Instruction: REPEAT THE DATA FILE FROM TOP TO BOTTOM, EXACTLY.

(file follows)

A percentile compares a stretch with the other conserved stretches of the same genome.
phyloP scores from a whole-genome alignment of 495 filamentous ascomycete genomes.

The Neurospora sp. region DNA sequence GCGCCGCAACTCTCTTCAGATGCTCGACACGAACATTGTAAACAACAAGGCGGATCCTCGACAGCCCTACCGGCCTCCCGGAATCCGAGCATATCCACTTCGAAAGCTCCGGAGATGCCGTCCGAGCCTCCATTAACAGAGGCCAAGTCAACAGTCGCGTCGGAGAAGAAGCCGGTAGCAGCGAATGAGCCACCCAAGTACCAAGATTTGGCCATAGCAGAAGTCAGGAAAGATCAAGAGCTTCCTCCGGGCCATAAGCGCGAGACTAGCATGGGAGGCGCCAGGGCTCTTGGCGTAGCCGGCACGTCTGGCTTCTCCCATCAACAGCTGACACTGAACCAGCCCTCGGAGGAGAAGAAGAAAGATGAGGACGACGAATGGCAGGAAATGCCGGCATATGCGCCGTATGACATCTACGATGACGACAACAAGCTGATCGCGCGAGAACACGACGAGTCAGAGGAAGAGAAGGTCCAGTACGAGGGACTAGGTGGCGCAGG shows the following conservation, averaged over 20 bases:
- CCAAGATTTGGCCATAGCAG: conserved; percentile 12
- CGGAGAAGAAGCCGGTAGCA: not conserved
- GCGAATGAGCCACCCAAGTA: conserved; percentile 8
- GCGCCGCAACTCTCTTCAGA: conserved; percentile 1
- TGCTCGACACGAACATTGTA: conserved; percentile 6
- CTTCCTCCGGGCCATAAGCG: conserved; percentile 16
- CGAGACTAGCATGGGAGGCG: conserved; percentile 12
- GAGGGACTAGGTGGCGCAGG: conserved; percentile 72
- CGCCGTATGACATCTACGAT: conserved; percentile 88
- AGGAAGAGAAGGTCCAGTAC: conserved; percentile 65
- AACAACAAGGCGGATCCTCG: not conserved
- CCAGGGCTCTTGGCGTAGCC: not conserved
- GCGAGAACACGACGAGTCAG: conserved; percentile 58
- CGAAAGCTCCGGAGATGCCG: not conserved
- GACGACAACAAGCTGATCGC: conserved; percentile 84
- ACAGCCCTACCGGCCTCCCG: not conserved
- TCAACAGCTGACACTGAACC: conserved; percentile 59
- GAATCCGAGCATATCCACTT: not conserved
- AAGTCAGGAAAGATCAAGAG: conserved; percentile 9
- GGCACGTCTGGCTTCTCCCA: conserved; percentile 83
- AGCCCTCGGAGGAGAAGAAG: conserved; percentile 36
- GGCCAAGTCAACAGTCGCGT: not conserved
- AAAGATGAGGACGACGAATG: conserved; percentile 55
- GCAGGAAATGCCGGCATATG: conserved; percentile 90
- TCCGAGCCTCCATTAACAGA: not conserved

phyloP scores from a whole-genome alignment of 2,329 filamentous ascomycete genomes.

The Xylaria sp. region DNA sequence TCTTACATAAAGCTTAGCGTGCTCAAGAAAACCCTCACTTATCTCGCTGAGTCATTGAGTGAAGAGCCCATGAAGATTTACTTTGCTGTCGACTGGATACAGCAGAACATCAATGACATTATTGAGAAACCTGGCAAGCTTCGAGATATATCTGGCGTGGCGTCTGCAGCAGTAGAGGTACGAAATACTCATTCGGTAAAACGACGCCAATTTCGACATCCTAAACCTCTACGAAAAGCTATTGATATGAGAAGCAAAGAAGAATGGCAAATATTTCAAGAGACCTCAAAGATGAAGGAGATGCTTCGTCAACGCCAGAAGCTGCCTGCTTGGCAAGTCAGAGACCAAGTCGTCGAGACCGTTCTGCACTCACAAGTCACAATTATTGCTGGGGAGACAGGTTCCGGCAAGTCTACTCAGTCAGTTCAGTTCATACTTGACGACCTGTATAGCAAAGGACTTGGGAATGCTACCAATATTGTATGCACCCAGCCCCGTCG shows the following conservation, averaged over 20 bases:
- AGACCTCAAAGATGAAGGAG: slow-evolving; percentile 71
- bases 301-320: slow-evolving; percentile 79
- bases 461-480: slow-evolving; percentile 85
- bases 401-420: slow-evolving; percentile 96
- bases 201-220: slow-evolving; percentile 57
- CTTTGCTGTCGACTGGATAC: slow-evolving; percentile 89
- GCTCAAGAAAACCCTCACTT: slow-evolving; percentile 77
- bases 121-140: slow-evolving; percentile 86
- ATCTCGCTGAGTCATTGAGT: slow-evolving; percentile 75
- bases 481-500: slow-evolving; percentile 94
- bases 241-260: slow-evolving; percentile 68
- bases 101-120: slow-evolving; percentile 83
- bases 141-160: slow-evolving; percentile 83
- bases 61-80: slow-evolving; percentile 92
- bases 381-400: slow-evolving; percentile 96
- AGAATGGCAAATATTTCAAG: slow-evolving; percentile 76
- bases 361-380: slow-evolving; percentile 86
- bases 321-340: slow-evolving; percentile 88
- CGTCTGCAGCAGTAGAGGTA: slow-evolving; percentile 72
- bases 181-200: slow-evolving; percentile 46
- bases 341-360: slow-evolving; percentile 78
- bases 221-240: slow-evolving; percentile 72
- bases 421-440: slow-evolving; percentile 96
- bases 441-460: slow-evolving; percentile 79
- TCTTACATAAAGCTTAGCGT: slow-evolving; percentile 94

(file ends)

A percentile compares a stretch with the other conserved stretches of the same genome.
phyloP scores from a whole-genome alignment of 495 filamentous ascomycete genomes.

The Neurospora sp. region DNA sequence GCGCCGCAACTCTCTTCAGATGCTCGACACGAACATTGTAAACAACAAGGCGGATCCTCGACAGCCCTACCGGCCTCCCGGAATCCGAGCATATCCACTTCGAAAGCTCCGGAGATGCCGTCCGAGCCTCCATTAACAGAGGCCAAGTCAACAGTCGCGTCGGAGAAGAAGCCGGTAGCAGCGAATGAGCCACCCAAGTACCAAGATTTGGCCATAGCAGAAGTCAGGAAAGATCAAGAGCTTCCTCCGGGCCATAAGCGCGAGACTAGCATGGGAGGCGCCAGGGCTCTTGGCGTAGCCGGCACGTCTGGCTTCTCCCATCAACAGCTGACACTGAACCAGCCCTCGGAGGAGAAGAAGAAAGATGAGGACGACGAATGGCAGGAAATGCCGGCATATGCGCCGTATGACATCTACGATGACGACAACAAGCTGATCGCGCGAGAACACGACGAGTCAGAGGAAGAGAAGGTCCAGTACGAGGGACTAGGTGGCGCAGG shows the following conservation, averaged over 20 bases:
- CCAAGATTTGGCCATAGCAG: conserved; percentile 12
- CGGAGAAGAAGCCGGTAGCA: not conserved
- GCGAATGAGCCACCCAAGTA: conserved; percentile 8
- GCGCCGCAACTCTCTTCAGA: conserved; percentile 1
- TGCTCGACACGAACATTGTA: conserved; percentile 6
- CTTCCTCCGGGCCATAAGCG: conserved; percentile 16
- CGAGACTAGCATGGGAGGCG: conserved; percentile 12
- GAGGGACTAGGTGGCGCAGG: conserved; percentile 72
- CGCCGTATGACATCTACGAT: conserved; percentile 88
- AGGAAGAGAAGGTCCAGTAC: conserved; percentile 65
- AACAACAAGGCGGATCCTCG: not conserved
- CCAGGGCTCTTGGCGTAGCC: not conserved
- GCGAGAACACGACGAGTCAG: conserved; percentile 58
- CGAAAGCTCCGGAGATGCCG: not conserved
- GACGACAACAAGCTGATCGC: conserved; percentile 84
- ACAGCCCTACCGGCCTCCCG: not conserved
- TCAACAGCTGACACTGAACC: conserved; percentile 59
- GAATCCGAGCATATCCACTT: not conserved
- AAGTCAGGAAAGATCAAGAG: conserved; percentile 9
- GGCACGTCTGGCTTCTCCCA: conserved; percentile 83
- AGCCCTCGGAGGAGAAGAAG: conserved; percentile 36
- GGCCAAGTCAACAGTCGCGT: not conserved
- AAAGATGAGGACGACGAATG: conserved; percentile 55
- GCAGGAAATGCCGGCATATG: conserved; percentile 90
- TCCGAGCCTCCATTAACAGA: not conserved

phyloP scores from a whole-genome alignment of 2,329 filamentous ascomycete genomes.

The Xylaria sp. region DNA sequence TCTTACATAAAGCTTAGCGTGCTCAAGAAAACCCTCACTTATCTCGCTGAGTCATTGAGTGAAGAGCCCATGAAGATTTACTTTGCTGTCGACTGGATACAGCAGAACATCAATGACATTATTGAGAAACCTGGCAAGCTTCGAGATATATCTGGCGTGGCGTCTGCAGCAGTAGAGGTACGAAATACTCATTCGGTAAAACGACGCCAATTTCGACATCCTAAACCTCTACGAAAAGCTATTGATATGAGAAGCAAAGAAGAATGGCAAATATTTCAAGAGACCTCAAAGATGAAGGAGATGCTTCGTCAACGCCAGAAGCTGCCTGCTTGGCAAGTCAGAGACCAAGTCGTCGAGACCGTTCTGCACTCACAAGTCACAATTATTGCTGGGGAGACAGGTTCCGGCAAGTCTACTCAGTCAGTTCAGTTCATACTTGACGACCTGTATAGCAAAGGACTTGGGAATGCTACCAATATTGTATGCACCCAGCCCCGTCG shows the following conservation, averaged over 20 bases:
- AGACCTCAAAGATGAAGGAG: slow-evolving; percentile 71
- bases 301-320: slow-evolving; percentile 79
- bases 461-480: slow-evolving; percentile 85
- bases 401-420: slow-evolving; percentile 96
- bases 201-220: slow-evolving; percentile 57
- CTTTGCTGTCGACTGGATAC: slow-evolving; percentile 89
- GCTCAAGAAAACCCTCACTT: slow-evolving; percentile 77
- bases 121-140: slow-evolving; percentile 86
- ATCTCGCTGAGTCATTGAGT: slow-evolving; percentile 75
- bases 481-500: slow-evolving; percentile 94
- bases 241-260: slow-evolving; percentile 68
- bases 101-120: slow-evolving; percentile 83
- bases 141-160: slow-evolving; percentile 83
- bases 61-80: slow-evolving; percentile 92
- bases 381-400: slow-evolving; percentile 96
- AGAATGGCAAATATTTCAAG: slow-evolving; percentile 76
- bases 361-380: slow-evolving; percentile 86
- bases 321-340: slow-evolving; percentile 88
- CGTCTGCAGCAGTAGAGGTA: slow-evolving; percentile 72
- bases 181-200: slow-evolving; percentile 46
- bases 341-360: slow-evolving; percentile 78
- bases 221-240: slow-evolving; percentile 72
- bases 421-440: slow-evolving; percentile 96
- bases 441-460: slow-evolving; percentile 79
- TCTTACATAAAGCTTAGCGT: slow-evolving; percentile 94